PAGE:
Functional significance: This reflex breaks up the total flexion pattern seen at birth. If the landau reflex fails to diminish, children may experience short-term memory problems, poor motor development and low muscle tone.
Moro Reflex “aka” The Startle Reflex or Embrace Reflex: Occurs in response to any sudden movement or loud noise. The baby will respond by flinging their arms out, fanning their fingers with extension of legs and then quickly pull their arms back in towards their body in an ’embrace’ position. The reflex can elicit a negative emotional response causing the baby to cry. This reflex is typically is integrated by 4-6 months.
Functional significance: The presence of asymmetry during the response of this reflex could indicate peripheral nerve problems to the upper extremities. The child may become over sensitive and over reactive to sensory stimulus. This results in poor impulse control, sensory overload and anxiety. Children will be over emotional and will lack social maturity. Some additional signs of a retained Moro reflex are motion sickness, poor balance, poor coordination, easily distracted, unable to adapt well to change, and mood swings.
Palmar Reflex “aka” The Grasp Reflex: This reflex is demonstrated by placing your finger or an object into your baby’s open palm, causing the baby to reflexively grasp or grip. If you try to pull away, the grip will get even stronger. This is typically integrated by 4-6 months of age.
Functional significance: Many children who fail to integrate this reflex have difficulty with independent finger movements. This may be indicative of poor handwriting skills and a poor ability to process ideas and then write them down such as; copying words is often easy, however the task of spelling words is difficult and messy.
Phasic Bite Reflex: This reflex is initiated with pressure is place on the baby’s gums. The response is a rhythmic closing/opening of the jaw with no lateral movement of the jaw. This reflex typically diminishes between 9-12 months when a controlled, sustained bite. It should be noted that the child may pull their head backward in slight extension initially to help with the bit until stable typically around 18 months.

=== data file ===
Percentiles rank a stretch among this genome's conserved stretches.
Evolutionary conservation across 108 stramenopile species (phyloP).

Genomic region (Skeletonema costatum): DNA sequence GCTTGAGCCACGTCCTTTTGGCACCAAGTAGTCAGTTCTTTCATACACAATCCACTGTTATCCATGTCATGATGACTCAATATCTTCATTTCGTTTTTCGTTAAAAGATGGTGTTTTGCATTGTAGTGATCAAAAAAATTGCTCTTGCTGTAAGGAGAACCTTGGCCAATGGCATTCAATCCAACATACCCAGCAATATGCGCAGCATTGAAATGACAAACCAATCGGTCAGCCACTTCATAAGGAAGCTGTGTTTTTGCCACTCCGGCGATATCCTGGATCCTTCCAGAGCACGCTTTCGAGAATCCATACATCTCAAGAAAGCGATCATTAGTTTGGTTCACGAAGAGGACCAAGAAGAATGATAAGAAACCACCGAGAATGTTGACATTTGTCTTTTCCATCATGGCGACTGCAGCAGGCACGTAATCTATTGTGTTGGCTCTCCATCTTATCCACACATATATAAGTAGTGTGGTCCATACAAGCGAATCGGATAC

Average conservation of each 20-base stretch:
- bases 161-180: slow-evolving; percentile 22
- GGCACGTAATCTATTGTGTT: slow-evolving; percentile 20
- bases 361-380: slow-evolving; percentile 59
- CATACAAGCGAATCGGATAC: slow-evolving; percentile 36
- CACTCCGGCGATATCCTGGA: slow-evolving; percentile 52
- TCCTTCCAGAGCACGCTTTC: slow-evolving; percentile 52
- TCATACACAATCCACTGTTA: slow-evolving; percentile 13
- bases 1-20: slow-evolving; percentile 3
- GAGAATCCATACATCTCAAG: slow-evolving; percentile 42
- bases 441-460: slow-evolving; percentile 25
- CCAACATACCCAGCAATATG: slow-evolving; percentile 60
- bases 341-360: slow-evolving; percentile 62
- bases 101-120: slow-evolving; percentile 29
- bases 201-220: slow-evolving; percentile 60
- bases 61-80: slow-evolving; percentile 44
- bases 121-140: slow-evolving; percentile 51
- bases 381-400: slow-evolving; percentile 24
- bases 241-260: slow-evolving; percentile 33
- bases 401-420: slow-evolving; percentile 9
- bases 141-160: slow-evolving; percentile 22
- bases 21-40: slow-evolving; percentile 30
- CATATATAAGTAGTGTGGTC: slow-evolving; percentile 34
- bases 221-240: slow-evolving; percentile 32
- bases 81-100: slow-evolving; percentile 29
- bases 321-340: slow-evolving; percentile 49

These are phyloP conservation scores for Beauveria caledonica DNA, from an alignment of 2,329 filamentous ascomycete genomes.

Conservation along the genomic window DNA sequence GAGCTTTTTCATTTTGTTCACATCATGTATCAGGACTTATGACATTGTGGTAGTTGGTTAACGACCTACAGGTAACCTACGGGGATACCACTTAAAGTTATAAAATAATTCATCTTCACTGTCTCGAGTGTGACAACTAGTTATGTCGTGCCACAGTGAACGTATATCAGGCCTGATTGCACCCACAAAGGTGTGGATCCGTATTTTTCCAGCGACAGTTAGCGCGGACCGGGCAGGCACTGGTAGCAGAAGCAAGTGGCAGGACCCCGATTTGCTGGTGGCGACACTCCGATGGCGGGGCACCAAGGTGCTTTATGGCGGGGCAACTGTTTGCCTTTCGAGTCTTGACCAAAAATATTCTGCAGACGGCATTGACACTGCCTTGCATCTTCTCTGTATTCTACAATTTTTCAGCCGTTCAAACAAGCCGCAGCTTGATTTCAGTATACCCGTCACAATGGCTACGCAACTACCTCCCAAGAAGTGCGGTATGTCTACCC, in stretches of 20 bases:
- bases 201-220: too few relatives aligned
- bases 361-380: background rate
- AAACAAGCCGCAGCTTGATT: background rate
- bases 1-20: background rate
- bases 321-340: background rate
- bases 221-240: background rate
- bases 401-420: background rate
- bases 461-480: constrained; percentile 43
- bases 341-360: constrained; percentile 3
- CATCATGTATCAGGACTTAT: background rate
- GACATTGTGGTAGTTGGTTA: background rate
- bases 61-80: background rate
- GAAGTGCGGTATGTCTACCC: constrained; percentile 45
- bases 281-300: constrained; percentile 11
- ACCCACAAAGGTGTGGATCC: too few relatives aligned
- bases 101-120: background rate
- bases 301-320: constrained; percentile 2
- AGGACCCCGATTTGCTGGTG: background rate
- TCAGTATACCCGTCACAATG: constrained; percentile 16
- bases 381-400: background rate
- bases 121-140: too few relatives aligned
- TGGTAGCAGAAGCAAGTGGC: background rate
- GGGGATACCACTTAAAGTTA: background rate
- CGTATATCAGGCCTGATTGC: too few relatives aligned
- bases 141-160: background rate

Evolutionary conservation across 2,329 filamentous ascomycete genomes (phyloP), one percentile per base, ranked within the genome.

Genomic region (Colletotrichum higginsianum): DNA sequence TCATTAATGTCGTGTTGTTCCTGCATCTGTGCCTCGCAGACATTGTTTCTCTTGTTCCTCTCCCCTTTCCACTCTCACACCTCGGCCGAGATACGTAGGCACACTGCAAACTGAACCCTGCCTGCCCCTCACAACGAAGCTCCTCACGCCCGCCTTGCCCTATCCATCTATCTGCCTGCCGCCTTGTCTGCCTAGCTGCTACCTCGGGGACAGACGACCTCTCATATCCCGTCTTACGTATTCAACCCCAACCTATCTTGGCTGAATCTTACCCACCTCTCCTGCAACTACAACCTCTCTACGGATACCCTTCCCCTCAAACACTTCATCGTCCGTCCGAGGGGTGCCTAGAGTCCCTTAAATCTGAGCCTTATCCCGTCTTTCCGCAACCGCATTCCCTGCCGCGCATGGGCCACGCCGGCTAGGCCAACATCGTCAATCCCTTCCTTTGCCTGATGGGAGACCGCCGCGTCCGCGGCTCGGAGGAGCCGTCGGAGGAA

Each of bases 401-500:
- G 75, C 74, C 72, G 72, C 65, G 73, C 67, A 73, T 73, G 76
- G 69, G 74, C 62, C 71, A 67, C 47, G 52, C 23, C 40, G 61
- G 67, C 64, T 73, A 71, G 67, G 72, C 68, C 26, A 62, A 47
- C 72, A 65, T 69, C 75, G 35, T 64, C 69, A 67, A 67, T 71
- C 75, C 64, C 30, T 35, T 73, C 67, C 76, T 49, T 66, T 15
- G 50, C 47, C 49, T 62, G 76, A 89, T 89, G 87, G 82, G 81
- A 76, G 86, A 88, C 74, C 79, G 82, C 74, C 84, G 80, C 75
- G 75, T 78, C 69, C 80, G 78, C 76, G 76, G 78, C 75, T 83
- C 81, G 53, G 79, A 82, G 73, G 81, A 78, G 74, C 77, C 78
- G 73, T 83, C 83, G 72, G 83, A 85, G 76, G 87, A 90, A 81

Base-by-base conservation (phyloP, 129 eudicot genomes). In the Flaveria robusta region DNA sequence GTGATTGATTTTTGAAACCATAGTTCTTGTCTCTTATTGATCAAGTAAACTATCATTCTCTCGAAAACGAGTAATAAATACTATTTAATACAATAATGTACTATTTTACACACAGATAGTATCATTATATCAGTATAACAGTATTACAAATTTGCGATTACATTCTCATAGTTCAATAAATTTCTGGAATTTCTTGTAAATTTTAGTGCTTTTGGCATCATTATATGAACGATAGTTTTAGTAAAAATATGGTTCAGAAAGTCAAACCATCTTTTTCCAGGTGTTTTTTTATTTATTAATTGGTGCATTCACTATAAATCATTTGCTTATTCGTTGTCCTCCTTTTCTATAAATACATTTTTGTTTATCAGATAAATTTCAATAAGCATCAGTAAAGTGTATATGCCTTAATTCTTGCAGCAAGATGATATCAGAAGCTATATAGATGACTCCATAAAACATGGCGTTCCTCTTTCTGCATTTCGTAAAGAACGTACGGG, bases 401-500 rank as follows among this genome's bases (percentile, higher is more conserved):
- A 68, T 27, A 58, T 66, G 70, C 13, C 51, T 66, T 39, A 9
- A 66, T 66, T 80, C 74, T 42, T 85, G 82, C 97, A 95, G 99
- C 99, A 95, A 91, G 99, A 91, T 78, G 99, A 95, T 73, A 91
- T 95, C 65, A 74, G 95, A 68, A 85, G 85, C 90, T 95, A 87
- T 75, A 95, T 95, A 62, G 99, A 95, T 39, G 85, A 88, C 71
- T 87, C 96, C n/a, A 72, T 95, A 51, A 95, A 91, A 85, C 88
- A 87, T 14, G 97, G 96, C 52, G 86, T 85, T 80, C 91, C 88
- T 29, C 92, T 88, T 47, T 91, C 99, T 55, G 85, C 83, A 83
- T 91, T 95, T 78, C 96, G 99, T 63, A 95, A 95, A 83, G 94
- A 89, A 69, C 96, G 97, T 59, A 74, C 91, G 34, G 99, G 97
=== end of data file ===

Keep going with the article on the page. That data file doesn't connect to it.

Functional significance: This behavior is when disassociation of lips, tongue and jaw begins with true sucking. It is responsible for early munching/vertical chewing patterns.
Plantar Grasp “aka” The readiness Tester: This reflex is demonstrated by applying firm pressure to the plantar surface of the child’s foot, causing the child to reflexively flex all of their toes. This is typically integrated by 9 months.
Functional significance: This reflex is important at it integrates at the same time that independent gait/steps first become possible.
Pupillary Light Reflex: The diameter of the pupil constricts or dilates in response to entering light. A bright light will cause constriction while darkness causes pupil dilation to allow for more light to enter the eye.
Functional significance: Pupils that do not constrict in response to light or are unequal in size can be a sign of a serious medical emergency including stroke, bleeding or tumor. Seek immediate medical care if your child’s pupils do not constrict or are unequal in size.
Rooting Reflex: This reflex occurs when a baby’s lips to the cheek is stroked by a finger. The baby turns his head towards the stimulus and opens his mouth wide in anticipation to eat. This occurs regardless of hunger state and may not be present if the infant is not hungry. This can interfere with eating if a caregiver strokes the baby’s cheek while they are feeding as it can make the baby stop drinking and turn their head towards the stimulus. This reflex is strong during the first 4 months and can last until the child’s first birthday.